Chapter 8: Didot

Posted on October 28, 2019 | Updated on May 26, 2022

When it comes to fonts, you probably know most of them are descendants of older typefaces designers have adapted for use in today’s digital world. Understanding where each of these fonts, like Didot, initially originated and how they have evolved over the years can help you choose which type of font you want for your designs. Most fonts have their origins in typefaces created hundreds of years ago.

Today, these types, first created for use with printing presses, are the inspiration for modern digital typefaces designers can use with a variety of software. The modernized typefaces also include symbols and letters used more commonly today. Each typeface has a specific stroke style, height and weight. Not to mention other unique elements that make it stand apart. Didot is no exception to this rule. Let’s take a look at Didot’s specifics.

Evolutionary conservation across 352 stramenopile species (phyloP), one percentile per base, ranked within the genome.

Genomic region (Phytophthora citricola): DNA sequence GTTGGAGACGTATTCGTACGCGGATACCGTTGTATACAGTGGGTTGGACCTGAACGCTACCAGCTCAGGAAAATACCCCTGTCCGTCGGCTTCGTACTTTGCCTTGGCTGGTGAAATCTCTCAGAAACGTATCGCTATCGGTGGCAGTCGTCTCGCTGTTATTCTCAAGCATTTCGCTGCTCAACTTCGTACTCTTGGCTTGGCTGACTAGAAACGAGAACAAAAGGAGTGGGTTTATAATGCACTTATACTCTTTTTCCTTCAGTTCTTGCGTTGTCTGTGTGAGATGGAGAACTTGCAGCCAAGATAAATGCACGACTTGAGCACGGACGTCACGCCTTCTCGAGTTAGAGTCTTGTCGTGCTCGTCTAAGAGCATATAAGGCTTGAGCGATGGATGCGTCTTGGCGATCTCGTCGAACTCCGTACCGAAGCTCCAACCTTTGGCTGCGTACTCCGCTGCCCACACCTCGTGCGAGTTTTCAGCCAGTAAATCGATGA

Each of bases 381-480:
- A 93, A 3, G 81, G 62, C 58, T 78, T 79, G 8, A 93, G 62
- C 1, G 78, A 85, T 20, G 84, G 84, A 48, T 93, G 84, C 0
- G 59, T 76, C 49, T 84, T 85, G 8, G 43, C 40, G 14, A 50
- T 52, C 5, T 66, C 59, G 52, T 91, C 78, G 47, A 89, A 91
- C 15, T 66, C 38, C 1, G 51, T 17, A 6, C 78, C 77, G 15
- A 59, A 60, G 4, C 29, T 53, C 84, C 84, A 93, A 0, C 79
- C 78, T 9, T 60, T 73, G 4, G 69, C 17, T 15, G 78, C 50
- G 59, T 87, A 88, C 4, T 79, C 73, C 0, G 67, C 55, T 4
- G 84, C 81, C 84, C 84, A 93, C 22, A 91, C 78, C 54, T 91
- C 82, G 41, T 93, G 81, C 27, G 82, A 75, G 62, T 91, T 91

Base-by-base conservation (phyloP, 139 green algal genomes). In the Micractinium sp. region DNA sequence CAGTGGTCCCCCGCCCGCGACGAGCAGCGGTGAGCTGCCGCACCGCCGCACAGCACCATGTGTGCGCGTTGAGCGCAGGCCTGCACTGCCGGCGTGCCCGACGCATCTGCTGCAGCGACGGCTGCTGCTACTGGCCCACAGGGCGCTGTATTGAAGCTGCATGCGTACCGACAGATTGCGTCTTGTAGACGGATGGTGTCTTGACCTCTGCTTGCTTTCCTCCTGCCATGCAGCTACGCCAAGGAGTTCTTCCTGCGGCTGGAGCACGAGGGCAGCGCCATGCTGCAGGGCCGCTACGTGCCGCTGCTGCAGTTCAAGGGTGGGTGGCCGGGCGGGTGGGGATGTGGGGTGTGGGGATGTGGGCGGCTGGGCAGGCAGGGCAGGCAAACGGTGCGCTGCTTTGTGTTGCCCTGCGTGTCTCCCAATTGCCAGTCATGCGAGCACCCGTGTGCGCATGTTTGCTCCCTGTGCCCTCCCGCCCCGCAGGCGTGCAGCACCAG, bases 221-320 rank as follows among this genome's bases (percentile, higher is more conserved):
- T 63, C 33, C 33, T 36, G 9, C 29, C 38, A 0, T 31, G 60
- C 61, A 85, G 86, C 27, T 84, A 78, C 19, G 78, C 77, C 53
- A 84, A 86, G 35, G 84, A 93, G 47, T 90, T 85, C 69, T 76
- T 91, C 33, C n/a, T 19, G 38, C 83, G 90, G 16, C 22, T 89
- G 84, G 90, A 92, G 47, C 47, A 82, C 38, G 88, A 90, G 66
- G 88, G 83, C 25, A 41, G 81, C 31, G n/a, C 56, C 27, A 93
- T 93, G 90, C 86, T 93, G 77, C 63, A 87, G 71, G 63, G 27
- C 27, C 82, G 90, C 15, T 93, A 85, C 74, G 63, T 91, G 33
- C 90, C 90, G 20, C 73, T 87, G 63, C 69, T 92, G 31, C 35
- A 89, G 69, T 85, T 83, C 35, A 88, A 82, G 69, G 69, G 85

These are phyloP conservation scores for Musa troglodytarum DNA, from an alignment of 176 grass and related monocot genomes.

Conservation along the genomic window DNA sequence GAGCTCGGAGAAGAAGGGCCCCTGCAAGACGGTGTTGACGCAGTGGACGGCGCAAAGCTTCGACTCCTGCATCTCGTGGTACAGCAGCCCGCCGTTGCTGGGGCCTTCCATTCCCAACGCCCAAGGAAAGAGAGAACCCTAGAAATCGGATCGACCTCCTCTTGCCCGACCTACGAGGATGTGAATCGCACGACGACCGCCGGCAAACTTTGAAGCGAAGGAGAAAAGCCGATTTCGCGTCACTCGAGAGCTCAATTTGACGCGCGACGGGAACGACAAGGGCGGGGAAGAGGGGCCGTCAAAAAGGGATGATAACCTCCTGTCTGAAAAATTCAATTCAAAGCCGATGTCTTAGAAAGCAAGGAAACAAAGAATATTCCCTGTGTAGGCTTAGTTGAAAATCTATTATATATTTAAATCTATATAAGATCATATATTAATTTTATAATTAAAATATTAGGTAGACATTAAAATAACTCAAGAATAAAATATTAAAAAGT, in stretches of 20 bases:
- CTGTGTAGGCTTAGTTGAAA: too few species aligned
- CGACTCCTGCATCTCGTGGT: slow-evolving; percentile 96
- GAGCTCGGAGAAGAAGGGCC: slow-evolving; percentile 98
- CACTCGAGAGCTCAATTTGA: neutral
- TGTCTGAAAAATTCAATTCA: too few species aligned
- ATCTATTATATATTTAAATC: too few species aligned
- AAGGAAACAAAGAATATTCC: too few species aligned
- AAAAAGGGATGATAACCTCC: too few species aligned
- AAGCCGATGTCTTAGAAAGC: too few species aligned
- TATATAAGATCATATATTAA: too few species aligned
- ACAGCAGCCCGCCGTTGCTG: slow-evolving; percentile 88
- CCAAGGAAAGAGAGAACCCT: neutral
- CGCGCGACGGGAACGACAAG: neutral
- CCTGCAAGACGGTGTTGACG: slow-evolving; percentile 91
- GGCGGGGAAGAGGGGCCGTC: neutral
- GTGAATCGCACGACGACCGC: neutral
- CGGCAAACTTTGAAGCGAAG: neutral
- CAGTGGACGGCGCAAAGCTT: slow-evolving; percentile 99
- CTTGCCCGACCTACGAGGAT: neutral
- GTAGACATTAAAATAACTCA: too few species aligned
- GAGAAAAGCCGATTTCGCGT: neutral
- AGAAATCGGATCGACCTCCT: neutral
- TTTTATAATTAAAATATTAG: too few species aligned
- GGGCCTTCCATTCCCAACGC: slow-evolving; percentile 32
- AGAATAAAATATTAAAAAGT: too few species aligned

Didot comes from a group of typefaces with the same name. During the latter part of the 18th century into the early part of the 19th century, there was a famous French family named Didot. Firmin Didot created most of the original Didot typefaces between 1784 and 1811 by cutting out the letters and developing the type. At the same time, Firmin’s brother Pierre used the types they created in printing, such as the copy he printed of La Henriad by Voltaire, which is a beautiful study in the Didot font.

The Didot style fonts were known for high-contrast typefaces with increased stress. The designs of the Didot alphabets reflect the style of another designer during the same period — Giambattista Bodoni. The family was one of the very first to offer a printing press in Greece at the time, and typefaces similar to the Didot style are still popular there today.

Today’s Didot Style Fonts

The shift from a typeface to a digital font is always an interesting one. While the typeface will retain many of its original elements, some elements need to change due to the very nature of digital typeface. Each designer seems to have their own interpretation of how best to adapt a font to digital type, as well. For example, what symbols are missing that were not in use in the 18th century? Perhaps a dollar symbol needs to be added to the collection of letters for the font.